Nubian lioness goddess of war and the Sun
Menhit on the left with Khnum on the right, shown on the outside wall of the temple at Esna
Name in hieroglyphs
Egyptian equivalentSekhmet
Igbo equivalentAnyanwu
Mesopotamian equivalentInanna

Menhit /ˈmɛnˌhɪt/ (also known as Menhyt, and Menchit) was originally a Nubian lion goddess of war in the Kingdom of Kush, who was regarded as a tutelary and sun goddess.[1] Her name means either "she who sacrifices" or "she who massacres."[2] As Menhit, she is associated with the sun, but as Mekhit, she is associated with the moon.[3]


Believed to have origins as a Nubian goddess, Menhit is always depicted as a lioness with solar disk and a uraeus symbol.[1][4] Coffin texts associate her with being a tutelary and solar deity.[1] Some sources identify her as the subject of the "Distant Goddess" myth. In one legend, the Eye of Ra flees from Egypt. Her counterpart, Ra, sends another god to track her down in Nubia, where she transforms into a lioness. When she is returned to Ra, she either becomes or gives birth to Menhit.[3]

She also was believed to advance ahead of the Egyptian armies and cut down their enemies with fiery arrows, similar to other war deities.[5] She was less known to the people as a crown goddess[6] and was one of the goddesses who represented the protective uraeus on royal crowns.[1]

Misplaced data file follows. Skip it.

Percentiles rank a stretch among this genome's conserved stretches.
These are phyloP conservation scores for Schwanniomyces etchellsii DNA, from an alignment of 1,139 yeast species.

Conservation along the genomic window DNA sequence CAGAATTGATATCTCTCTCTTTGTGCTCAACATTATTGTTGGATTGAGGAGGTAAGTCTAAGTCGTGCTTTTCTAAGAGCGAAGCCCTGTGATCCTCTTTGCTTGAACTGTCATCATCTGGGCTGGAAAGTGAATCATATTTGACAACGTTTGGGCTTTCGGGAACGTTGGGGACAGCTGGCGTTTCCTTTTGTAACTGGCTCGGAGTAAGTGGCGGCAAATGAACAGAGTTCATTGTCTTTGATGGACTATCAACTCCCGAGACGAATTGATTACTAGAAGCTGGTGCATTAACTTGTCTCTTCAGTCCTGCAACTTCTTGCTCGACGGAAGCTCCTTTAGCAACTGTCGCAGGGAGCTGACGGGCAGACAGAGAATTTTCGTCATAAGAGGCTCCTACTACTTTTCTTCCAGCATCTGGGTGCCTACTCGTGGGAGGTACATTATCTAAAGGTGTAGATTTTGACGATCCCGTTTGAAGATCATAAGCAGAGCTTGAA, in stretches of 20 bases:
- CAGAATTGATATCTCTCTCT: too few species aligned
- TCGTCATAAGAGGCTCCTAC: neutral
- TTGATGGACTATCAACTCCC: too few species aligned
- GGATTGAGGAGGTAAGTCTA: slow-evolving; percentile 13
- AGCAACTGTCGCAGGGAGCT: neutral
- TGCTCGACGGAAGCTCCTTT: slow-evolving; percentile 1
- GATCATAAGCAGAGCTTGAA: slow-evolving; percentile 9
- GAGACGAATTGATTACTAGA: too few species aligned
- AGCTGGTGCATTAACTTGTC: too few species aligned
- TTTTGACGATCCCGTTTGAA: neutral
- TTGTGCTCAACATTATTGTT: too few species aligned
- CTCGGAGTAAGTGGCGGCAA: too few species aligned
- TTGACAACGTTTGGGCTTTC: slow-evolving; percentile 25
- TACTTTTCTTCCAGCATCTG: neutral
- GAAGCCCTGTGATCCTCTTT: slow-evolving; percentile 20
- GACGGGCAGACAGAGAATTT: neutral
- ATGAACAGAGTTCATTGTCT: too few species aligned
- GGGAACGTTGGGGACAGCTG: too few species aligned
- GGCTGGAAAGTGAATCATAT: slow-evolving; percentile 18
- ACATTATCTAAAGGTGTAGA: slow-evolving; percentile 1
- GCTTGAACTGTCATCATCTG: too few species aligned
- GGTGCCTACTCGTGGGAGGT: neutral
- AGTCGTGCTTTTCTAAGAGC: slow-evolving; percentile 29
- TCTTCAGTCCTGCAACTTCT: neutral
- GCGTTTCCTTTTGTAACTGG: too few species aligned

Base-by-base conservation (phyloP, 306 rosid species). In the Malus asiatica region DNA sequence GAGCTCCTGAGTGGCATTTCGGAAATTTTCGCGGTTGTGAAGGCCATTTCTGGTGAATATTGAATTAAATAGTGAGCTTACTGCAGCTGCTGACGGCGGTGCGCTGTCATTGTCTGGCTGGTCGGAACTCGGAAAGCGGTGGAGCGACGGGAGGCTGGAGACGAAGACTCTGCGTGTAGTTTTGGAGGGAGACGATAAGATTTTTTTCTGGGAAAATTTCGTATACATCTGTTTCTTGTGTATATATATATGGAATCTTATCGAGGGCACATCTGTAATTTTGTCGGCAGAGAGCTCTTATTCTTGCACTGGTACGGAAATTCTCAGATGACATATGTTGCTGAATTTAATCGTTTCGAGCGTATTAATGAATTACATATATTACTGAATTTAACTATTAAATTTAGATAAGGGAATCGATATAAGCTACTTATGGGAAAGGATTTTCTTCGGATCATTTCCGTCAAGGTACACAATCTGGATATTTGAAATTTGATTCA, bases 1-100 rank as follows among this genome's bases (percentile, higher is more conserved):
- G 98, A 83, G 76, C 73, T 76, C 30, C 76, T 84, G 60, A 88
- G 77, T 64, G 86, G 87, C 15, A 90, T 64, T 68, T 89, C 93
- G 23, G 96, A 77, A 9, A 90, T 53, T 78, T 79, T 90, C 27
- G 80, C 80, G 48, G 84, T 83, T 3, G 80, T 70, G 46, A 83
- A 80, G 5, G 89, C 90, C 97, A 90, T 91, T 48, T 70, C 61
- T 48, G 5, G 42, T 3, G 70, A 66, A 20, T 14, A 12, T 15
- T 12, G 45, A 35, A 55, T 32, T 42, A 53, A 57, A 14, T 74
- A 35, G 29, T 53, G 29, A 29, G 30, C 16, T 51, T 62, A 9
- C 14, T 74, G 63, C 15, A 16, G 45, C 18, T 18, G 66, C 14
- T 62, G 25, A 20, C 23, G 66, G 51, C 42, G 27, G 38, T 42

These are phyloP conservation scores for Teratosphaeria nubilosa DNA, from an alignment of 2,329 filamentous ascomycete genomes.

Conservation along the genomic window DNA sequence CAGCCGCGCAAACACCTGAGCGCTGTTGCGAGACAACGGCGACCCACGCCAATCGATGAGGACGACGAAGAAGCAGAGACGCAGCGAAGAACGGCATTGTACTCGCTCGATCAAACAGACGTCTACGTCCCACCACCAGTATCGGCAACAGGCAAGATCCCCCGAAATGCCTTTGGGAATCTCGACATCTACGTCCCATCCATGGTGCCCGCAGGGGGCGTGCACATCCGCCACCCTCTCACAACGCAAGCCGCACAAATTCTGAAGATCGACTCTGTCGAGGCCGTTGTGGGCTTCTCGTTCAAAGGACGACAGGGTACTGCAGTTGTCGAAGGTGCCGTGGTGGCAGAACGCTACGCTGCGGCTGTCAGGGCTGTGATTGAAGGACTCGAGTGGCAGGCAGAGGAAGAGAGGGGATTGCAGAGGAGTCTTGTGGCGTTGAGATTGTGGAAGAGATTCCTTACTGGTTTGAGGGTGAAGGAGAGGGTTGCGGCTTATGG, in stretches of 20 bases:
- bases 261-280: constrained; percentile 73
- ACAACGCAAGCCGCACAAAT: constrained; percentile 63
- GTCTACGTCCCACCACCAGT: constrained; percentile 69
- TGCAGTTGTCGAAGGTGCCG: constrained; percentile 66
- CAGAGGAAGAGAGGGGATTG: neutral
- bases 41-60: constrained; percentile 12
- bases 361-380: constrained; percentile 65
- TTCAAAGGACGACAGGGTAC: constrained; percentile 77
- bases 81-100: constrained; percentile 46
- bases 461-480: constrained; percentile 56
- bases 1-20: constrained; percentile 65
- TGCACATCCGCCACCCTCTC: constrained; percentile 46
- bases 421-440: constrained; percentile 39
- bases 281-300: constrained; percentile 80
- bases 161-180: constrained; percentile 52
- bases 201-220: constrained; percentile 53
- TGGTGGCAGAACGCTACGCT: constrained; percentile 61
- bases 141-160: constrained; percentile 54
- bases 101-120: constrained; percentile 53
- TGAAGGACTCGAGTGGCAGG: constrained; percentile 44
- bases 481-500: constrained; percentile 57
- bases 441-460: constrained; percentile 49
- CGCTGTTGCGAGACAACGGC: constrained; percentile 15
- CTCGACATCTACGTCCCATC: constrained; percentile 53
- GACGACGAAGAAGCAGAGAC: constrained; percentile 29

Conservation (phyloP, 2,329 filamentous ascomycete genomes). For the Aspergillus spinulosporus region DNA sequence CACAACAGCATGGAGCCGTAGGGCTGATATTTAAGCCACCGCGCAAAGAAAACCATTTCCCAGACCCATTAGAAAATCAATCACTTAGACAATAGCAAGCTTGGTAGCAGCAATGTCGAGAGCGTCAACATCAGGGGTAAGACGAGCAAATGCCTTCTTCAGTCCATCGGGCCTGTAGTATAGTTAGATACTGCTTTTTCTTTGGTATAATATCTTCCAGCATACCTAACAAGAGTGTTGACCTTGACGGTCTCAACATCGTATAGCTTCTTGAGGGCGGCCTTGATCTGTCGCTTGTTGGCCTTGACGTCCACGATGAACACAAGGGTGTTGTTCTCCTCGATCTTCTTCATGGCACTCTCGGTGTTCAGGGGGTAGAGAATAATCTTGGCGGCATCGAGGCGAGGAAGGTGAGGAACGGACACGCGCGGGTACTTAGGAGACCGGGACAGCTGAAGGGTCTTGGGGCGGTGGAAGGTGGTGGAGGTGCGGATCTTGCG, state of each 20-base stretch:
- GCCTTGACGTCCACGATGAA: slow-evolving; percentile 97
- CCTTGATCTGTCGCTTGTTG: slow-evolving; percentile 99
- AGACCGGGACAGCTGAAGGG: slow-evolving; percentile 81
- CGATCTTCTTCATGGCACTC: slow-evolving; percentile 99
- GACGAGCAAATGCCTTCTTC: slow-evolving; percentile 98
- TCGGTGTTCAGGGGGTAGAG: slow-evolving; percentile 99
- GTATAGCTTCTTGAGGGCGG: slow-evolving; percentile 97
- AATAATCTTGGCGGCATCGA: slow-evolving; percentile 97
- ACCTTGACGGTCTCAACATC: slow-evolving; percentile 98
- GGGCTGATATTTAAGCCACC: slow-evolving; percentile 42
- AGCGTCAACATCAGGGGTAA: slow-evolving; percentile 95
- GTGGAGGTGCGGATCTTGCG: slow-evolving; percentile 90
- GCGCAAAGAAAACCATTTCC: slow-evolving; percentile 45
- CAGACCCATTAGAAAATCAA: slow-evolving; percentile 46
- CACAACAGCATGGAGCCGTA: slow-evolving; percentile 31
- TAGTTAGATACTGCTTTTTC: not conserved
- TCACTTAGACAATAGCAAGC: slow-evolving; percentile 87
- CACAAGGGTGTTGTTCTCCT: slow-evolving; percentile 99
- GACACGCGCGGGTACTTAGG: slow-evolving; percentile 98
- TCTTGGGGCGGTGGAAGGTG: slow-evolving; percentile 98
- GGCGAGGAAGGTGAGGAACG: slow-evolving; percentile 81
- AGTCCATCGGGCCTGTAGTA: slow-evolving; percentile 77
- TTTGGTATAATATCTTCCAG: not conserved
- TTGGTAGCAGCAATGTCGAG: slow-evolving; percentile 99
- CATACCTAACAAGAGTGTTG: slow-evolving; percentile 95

In the 3rd Nome of Upper Egypt, particularly at Esna, Menhit was said to be the wife of Khnum and the mother of Heka. She was also known to be the mother of Shu.[7] She was also worshipped in Lower Egypt, where she was linked with the goddesses Wadjet and Neith.[1] She became identified with another lioness goddess, Sekhmet.[5]


  1. ^ a b c d e Wilkinson, Richard H. (2017). The Complete Gods and Goddesses of Ancient Egypt. Thames & Hudson. p. 179. ISBN 978-0-500-28424-7.
  2. ^ Farid, Mona; Fekri, Magdi Mohamed; Abd-elaal, Magdi Ismail (Hesham Ezz-eldin). "Archeological Study of Wild Animals in the New Kingdom". University of Sadat. ResearchGate. Retrieved 2023-09-07
  3. ^ a b Mark, Joshua J. (2016-04-14). "Egyptian Gods - The Complete List". Retrieved 2023-09-03.
  4. ^ Budge, E. A. Wallis (2018-08-28). The Ancient Egyptian Book of the Dead: Prayers, Incantations, and Other Texts from the Book of the Dead. Crestline Books. ISBN 978-0-7603-6443-7.
  5. ^ a b Hans Bonnet: Menhit, in: Lexikon der ägyptischen Religionsgeschichte (English: Lexicon of Egyptian History of Religion) p.451f
  6. ^ Felde, Rolf (2017-12-29). Gottheiten, Pharaonen und Beamte im alten Ägypten (in German). BoD – Books on Demand. p. 34. ISBN 978-3-7460-4935-9.
  7. ^ Budge, E. A. Wallis (1920). An Egyptian Hieroglyphic Dictionary with an Index of English Words, King List and Geological List Vol. 1. London: John Murray. pp. 303–304.